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IT’S one of the toughest questions in high school football. The star player has an injury and the coach wants to know: “Can he play?”
It used to be that a coach would come up with the answer himself. No longer.
Many high schools in Indiana and around the country have hired full-time athletic trainers to keep athletes healthy and to evaluate injuries that might need medical attention.
Both Columbus high schools have full-time athletic trainers — Robyn Coffer (North) and Kathleen Gratz (East).
Coffer said she has a hard time understanding how coaches handled it themselves before schools turned to trainers.
“It’s nuts,” she said. “Their whole mind-set should be, ‘How am I going to win the game?’ They trust me so they can worry about coaching.”
Trust seems to be the most important word in play.
“We work closely with the team trainer,” Columbus East coach Bob Gaddis said. “The trainers deal with injuries ... the coaches don’t.”
That might mean a painful decision for all involved. The trainer could decide that a key football player would have to sit out for a couple of games at a time when the team can’t afford to lose him.
“I am pretty conservative and I err on the side of caution,” Gratz said. “But I am not perfect and I am not going to get it right every time. I am confident in what I can and can’t do.”
Coffer said there have been times when a coach might question whether she is being too conservative.
“I was an athlete, so I know that people are relying on these guys to be out there,” she said. “But you have to be confident in what you know. I rarely ever would hold a kid out for an ankle sprain, but if you have concussion symptoms, you’re done.”
While Coffer, who graduated from Indiana Wesleyan University, is sympathetic, she is not a pushover. “Are you in my office because you don’t want to run today, or do you have legitimate pain?” she said.
Gratz, a Purdue graduate, is both an athletic trainer for East and a full-time teacher who has health and physical education classes.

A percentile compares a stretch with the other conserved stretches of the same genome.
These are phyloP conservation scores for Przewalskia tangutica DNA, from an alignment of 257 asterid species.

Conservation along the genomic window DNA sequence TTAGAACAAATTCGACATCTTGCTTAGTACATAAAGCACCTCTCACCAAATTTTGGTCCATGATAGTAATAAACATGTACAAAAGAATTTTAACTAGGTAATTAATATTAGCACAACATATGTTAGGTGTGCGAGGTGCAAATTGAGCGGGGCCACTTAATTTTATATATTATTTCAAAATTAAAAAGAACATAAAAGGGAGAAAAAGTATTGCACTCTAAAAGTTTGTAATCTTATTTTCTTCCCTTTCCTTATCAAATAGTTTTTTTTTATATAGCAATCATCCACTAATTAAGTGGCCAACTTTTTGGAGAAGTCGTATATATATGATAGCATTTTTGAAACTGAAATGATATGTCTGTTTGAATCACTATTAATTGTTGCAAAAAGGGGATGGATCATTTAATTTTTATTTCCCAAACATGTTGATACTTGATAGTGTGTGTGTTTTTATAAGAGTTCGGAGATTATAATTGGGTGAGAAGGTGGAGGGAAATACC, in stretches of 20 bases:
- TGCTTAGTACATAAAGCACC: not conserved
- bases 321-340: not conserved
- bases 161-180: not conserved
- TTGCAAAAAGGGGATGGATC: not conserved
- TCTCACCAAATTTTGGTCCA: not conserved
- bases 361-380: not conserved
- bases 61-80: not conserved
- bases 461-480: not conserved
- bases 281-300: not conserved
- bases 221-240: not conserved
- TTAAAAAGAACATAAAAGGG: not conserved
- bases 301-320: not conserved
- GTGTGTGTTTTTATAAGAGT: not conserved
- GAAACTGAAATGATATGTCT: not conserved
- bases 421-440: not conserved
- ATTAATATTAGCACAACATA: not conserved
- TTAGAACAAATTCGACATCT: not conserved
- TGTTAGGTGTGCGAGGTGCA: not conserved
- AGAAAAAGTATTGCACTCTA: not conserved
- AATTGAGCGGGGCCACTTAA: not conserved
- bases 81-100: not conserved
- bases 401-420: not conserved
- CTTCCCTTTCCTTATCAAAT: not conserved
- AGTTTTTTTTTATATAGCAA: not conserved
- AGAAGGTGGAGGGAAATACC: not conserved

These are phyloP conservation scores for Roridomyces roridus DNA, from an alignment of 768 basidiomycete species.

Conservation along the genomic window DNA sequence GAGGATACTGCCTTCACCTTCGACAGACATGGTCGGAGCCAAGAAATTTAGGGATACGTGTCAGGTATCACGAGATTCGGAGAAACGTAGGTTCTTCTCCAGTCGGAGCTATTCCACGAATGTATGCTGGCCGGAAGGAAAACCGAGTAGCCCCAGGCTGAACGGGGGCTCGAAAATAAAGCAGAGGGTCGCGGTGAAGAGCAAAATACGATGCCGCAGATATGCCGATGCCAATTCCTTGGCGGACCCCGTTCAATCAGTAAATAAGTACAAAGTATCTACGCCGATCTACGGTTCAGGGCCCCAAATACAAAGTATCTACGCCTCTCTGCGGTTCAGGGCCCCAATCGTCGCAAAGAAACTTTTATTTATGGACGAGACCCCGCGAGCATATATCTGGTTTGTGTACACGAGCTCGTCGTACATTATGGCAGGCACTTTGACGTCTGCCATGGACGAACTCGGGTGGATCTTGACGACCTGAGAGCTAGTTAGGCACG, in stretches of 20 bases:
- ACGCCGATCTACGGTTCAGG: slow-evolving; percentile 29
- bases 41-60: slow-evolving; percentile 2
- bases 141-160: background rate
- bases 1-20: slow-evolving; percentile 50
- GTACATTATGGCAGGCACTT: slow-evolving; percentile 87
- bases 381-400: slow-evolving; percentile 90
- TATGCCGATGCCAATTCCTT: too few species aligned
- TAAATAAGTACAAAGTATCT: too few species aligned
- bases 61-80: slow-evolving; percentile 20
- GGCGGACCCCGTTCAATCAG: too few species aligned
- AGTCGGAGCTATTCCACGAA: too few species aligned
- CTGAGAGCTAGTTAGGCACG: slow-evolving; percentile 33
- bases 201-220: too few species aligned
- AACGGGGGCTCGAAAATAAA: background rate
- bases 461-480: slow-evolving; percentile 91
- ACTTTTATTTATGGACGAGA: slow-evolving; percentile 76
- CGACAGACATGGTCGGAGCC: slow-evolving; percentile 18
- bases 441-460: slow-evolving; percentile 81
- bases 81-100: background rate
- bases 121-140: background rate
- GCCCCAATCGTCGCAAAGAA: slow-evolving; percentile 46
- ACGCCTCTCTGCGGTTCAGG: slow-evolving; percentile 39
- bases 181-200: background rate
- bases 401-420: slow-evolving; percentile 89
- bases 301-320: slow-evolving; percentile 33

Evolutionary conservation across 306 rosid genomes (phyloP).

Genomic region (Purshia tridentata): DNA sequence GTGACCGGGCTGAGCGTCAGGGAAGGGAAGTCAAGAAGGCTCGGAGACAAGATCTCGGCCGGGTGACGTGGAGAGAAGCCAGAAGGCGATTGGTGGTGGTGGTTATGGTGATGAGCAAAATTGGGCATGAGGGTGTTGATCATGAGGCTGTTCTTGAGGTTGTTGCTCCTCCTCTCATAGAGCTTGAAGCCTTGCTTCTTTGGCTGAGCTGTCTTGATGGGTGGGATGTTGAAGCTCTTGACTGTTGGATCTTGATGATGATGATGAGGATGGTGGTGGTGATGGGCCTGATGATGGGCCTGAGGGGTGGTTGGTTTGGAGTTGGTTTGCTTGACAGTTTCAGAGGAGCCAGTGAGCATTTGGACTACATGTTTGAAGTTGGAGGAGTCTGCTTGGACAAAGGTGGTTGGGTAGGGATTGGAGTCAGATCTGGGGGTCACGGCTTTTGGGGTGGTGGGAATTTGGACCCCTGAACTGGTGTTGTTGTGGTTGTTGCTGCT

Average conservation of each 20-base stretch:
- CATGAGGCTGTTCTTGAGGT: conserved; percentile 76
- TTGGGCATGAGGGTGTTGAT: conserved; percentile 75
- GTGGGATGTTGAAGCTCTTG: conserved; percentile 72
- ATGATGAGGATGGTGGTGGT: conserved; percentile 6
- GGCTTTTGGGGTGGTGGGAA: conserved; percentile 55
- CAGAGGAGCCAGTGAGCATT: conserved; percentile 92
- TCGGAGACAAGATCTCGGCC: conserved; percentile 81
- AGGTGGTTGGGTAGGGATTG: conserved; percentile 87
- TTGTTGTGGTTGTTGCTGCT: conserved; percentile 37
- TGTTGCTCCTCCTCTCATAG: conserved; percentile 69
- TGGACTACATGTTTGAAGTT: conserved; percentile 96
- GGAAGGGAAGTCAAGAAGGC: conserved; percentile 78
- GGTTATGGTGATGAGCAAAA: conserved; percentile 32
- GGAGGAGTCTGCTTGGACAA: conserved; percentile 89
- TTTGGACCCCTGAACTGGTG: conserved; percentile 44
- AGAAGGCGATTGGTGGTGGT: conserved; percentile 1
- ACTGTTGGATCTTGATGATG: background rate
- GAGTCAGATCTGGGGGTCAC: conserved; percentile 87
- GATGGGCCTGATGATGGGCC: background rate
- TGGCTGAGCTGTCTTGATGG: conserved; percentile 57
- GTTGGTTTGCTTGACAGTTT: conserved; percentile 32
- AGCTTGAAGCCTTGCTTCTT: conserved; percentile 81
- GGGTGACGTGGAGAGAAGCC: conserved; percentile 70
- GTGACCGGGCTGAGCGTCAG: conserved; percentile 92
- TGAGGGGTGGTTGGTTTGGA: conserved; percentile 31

“I love the teaching part because I can see them in a different aspect,” she said.
That helps her when students come to her because of an injury. She knows which athletes wouldn’t say anything no matter how much pain they were experiencing and she knows which students would want to skip practice due to a bruised thumb.
“Everyone’s pain tolerance is different,” she said.
One of the toughest jobs for Gratz and Coffer is telling athletes they can’t play.
“It can be heart-wrenching,” Gratz said. “They have to go through the process of grief and denial. Then anger and acceptance.”
But once they get through the sadness, they have someone who will plot their road back.
“I like the rehab aspect,” Coffer said. “I had a kid who shattered his ankle and now he is back on the field and playing. That’s the satisfaction of the job.”
“I won’t give up on them,” Gratz said. “I want them to get back to the caliber they were.”
Both said they make sure everyone around them knows they don’t have all the answers. “I can evaluate, but as far as a diagnosis, that’s the doctor’s job,” Gratz said.
“At some point, I don’t know the answers,” Coffer said.
But they have far more answers when it comes to injuries than a group of coaches. And in the end, the students benefit.
“That’s my goal, to keep the athletes out there, as safe as we can,” Gratz said.
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